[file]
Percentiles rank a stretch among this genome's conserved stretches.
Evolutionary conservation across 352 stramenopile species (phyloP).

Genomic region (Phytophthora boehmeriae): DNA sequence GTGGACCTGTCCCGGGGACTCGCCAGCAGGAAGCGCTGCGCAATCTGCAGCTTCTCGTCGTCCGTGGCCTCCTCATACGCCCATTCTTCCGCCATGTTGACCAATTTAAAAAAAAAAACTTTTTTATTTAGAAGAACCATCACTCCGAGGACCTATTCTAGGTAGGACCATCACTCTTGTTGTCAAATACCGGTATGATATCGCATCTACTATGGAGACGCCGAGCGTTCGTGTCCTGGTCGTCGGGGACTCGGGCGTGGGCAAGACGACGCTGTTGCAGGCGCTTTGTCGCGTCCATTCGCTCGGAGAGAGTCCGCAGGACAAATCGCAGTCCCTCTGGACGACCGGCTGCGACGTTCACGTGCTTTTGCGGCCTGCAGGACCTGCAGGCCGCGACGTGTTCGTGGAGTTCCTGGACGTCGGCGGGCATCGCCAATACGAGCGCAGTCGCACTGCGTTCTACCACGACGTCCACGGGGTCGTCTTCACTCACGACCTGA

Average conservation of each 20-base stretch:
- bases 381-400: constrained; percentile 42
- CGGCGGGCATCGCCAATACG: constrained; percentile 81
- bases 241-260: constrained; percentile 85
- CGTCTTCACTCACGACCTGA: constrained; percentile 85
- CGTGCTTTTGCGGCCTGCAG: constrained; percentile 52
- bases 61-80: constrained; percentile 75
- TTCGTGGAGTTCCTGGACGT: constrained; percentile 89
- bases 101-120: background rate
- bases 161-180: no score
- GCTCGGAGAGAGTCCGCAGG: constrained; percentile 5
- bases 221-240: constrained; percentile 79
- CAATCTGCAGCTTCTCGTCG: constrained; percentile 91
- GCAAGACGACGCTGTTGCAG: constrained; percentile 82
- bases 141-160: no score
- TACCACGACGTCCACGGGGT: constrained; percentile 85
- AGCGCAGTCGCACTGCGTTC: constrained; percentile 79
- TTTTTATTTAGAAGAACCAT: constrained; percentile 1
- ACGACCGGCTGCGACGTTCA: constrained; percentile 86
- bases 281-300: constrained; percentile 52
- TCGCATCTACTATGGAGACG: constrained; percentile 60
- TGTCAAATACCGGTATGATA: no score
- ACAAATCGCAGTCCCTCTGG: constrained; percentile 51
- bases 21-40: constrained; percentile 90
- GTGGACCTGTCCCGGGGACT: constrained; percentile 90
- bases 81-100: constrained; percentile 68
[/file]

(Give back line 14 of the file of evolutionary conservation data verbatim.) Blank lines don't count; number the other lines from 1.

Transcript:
- GCTCGGAGAGAGTCCGCAGG: constrained; percentile 5